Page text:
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Ukraine war: Russian exiles in the Middle East look back on a world in ruins

In Istanbul, Dubai and across the Middle East, young Russians tell Middle East Eye how they got out - and what they're going to do now
Police officers detain a demonstrator during a protest against Russia's invasion of Ukraine in central Saint Petersburg on 24 February, 2022. (AFP)

On the morning of 24 February, Artur woke up in his Moscow flat and opened up Slack on his computer, the messaging platform used by the cultural institution he worked for. It was early, but a colleague had already been in touch. The unthinkable had happened: Russia had invaded its neighbour Ukraine. 

“I felt sick to my stomach,” Artur, who is from Siberia, told Middle East Eye. “I never felt so shocked. When you wake up to a reality so twisted - I couldn't believe it. Ukraine of all places, it feels like attacking your family.”

Artur, who is in his 30s, had been in Moscow for years. He is open about the fact that he lived in a “bubble”, an ecosystem of journalists, architects, artists, tech people and other young professionals who felt that, despite Vladimir Putin and the Russian establishment, they were part of the wider world.

“It's beyond sad,” he said. “This bubble was also a vision of an alternative Russia that existed in parallel with Putin's Russia. My hopes were generational. I thought things would change when the old Soviet generation was not in power anymore.” 

'This bubble was also a vision of an alternative Russia that existed in parallel with Putin's Russia'

Artur, Russian exile in Istanbul

Back in Siberia, Artur's family and many of his classmates, who are scared and who also oppose the war, told him to leave. He is single and does not have a family. He can speak English. For many back in Siberia, leaving was impossible - either they didn't have the money, or they were too rooted to their communities. For Artur, escape was possible. 

The cultural institution he works for ceased its operations. On 4 March, as rumours that the government was set to impose martial law swept across Russia, Artur packed up his things, bought a 30,000 rouble air ticket from Moscow to Istanbul on a “dodgy Russian website” and made his way alone to Domodedovo airport.

The day before, Yura, an independent journalist in his early 30s, awoke in the Russian capital to reports that the army was shelling Ukraine’s Zaporizhzhia nuclear plant, as more and more international companies were suspending their operations inside Russia. 

For four hours, he joined tens of thousands of Russians searching for a one-way ticket to Istanbul. Finally, he found a plane flying to Turkey via Bishkek, the capital of Kyrgyzstan. “I paid around 400 euros for the ticket. Usually, even a direct flight costs less than 100 euros,” he told MEE. 

Young people walk across the Red Square in Moscow on 27 May 2021 (AFP/Natalia Kolesnikova)
Young people walk across the Red Square in Moscow on 27 May 2021 (AFP/Natalia Kolesnikova)

Yura, who grew up in modest circumstances in the southwest Russian city of Kazan, “cleaned up” his mobile phone, deleting anything that could lead border guards to detain him. “Police ask you to give up your mobile phone, they check everything through searching keywords, like Putin, Ukraine, etc. But you can’t delete everything as it would increase suspicion, too,” he said.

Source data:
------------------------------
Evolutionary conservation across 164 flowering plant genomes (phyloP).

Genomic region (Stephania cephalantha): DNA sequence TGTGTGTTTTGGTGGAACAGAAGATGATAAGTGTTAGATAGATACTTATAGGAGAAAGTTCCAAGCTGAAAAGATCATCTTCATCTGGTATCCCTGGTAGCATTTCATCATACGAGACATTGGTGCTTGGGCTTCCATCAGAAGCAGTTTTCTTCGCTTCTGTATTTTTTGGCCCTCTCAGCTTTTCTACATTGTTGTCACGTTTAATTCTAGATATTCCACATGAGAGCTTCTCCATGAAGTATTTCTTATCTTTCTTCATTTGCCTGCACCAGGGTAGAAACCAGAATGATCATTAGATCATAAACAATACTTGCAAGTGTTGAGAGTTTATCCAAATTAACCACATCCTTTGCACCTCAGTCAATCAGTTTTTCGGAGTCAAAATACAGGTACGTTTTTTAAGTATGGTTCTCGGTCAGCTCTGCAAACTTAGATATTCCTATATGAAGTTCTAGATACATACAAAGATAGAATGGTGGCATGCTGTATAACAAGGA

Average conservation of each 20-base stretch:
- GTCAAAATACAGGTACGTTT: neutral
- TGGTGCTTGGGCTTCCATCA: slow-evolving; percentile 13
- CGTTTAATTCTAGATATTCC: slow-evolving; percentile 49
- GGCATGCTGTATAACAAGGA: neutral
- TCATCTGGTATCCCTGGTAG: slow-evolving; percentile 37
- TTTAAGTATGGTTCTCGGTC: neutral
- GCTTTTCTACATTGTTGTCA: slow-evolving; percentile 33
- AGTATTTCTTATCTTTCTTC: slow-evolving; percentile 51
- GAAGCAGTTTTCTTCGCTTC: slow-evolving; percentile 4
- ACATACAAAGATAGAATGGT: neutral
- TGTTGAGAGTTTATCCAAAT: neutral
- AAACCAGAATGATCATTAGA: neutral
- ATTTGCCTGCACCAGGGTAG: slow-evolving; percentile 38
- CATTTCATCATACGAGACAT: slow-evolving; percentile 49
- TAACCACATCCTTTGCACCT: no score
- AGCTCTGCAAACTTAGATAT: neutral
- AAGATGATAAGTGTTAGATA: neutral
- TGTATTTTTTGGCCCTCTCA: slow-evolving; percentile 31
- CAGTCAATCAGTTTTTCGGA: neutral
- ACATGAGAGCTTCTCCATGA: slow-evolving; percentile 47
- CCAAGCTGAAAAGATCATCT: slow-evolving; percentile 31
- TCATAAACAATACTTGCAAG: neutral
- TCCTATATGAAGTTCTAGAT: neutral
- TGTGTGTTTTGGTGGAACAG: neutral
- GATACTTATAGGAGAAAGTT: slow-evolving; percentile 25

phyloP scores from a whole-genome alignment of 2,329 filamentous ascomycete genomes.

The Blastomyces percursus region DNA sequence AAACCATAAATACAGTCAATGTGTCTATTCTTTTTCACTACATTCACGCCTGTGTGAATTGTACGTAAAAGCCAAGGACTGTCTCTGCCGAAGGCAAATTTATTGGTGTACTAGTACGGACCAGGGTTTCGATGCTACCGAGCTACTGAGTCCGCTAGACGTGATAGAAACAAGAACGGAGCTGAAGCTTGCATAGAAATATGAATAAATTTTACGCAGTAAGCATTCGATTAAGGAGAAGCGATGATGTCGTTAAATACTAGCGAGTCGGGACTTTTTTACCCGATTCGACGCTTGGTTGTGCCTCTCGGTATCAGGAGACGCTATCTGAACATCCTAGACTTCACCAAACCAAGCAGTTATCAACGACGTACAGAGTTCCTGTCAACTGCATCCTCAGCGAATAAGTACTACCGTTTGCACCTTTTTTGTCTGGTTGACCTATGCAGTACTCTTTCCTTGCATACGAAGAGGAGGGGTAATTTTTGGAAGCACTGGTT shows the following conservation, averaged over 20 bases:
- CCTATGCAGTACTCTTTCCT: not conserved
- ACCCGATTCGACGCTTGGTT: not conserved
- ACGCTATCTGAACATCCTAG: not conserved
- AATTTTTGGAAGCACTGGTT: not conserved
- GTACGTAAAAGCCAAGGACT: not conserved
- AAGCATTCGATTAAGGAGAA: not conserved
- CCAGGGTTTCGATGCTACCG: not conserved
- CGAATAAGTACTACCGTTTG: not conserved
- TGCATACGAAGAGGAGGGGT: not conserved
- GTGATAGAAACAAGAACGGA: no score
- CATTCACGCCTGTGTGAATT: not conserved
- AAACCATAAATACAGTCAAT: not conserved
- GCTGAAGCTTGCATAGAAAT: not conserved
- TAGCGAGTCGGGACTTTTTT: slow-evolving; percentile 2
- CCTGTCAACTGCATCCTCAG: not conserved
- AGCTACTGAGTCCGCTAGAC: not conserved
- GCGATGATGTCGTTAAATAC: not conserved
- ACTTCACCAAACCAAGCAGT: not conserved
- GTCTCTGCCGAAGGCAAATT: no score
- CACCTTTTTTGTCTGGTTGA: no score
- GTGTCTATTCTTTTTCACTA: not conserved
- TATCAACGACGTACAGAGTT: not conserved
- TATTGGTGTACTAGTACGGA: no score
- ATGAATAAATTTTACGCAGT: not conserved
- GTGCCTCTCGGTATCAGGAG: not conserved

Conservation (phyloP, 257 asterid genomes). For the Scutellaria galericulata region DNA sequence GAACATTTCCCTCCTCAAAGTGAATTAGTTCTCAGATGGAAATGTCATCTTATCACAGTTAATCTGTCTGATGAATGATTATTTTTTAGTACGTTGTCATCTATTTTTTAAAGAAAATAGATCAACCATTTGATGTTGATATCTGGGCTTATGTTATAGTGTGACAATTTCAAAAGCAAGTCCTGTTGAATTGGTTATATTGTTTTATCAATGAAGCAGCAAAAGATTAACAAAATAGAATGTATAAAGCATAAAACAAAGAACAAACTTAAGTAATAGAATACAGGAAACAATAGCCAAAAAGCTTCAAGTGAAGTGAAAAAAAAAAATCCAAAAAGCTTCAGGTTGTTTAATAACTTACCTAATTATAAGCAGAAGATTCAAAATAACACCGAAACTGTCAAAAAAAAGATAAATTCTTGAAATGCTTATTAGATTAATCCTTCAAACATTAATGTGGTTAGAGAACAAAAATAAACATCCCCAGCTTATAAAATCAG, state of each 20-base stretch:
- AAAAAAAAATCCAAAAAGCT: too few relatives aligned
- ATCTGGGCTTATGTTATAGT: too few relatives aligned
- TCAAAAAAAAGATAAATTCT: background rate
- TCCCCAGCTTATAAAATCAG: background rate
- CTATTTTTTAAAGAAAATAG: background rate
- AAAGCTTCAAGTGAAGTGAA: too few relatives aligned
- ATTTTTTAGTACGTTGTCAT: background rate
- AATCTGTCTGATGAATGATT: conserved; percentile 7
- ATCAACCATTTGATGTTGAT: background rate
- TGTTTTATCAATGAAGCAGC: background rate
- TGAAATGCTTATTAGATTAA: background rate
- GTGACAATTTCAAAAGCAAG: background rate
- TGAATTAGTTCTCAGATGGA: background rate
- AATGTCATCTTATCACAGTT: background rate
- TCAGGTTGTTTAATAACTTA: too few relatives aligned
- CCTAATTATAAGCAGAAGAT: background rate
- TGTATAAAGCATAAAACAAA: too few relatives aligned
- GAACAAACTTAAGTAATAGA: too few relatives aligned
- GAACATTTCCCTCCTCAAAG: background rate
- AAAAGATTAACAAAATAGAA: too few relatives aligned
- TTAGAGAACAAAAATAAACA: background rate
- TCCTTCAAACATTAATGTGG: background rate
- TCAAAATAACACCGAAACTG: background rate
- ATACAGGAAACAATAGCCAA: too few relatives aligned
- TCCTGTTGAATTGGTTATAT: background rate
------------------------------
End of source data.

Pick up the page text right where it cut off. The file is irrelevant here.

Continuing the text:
Like Yura, Artur had heard stories of people being interrogated at the border, of having their phones checked and being stopped from leaving. He had gone through his device the night before leaving, removing everything.

He was surprised to find Domodedovo airport virtually empty. Artur’s friends had told him that was the case with other airports, though it is now thought that upwards of 250,000 people have left Russia in the wake of the war.

Artur passed through border control and onto the plane without any trouble.

Destination lottery

Artur chose Istanbul because he knew the city and liked it. There are historical echoes in the Turkish metropolis for Russians in exile. “In some very strange way you can't help but notice the similarities to when the White Russians fled the country to Istanbul after their defeat by the Bolsheviks,” Artur told MEE. 

Russians can enter Turkey on a tourist visa. For work and residency permits, they have to apply to the country's immigration office.

Istanbul has seen a massive influx of Russians and Ukrainians - some of whom are Turks returning to their country from Ukraine - since the war began. Some wealthier Russians have headed to Dubai, with Emirates airlines continuing to fly regularly and diplomatic relations between the UAE and Moscow on a sure footing. 

'Turks, unlike Europeans, don’t overlook Russians. Here we’re received equally'

Vsevolod, Ukrainian-Russian artist

Ivan, who moved to the emirate on a three-year visa before the war for his work in virtual and augmented reality, told MEE there were already hundreds of Russians in Dubai and that they had set up a Telegram group to help the new arrivals with apartments, bank accounts and other practical necessities.

Russians new to Dubai can stay on a 90-day visa while they look for something more permanent

Irina, from the Georgian breakaway region of Abkhazia, said she had flown to Dubai from Moscow and stayed there for four days with her British boyfriend, who had come out from London to meet her. The couple then returned to the UK. Irina had been protesting in Moscow just a week before, but said the police presence on the streets had become unbearable. 

Artur had friends who were going to Georgia or Armenia, the preferred destinations for those with less money leaving Russia, but he felt that neither the Georgian capital Tbilisi or the Armenian capital Yerevan had the capacity to absorb the number of Russians heading their way. It is thought that 30,000 Russians have headed to Tbilisi, and there is some anti-Russian sentiment in the city. The ancient and vast city of Istanbul was somewhere he could disappear into.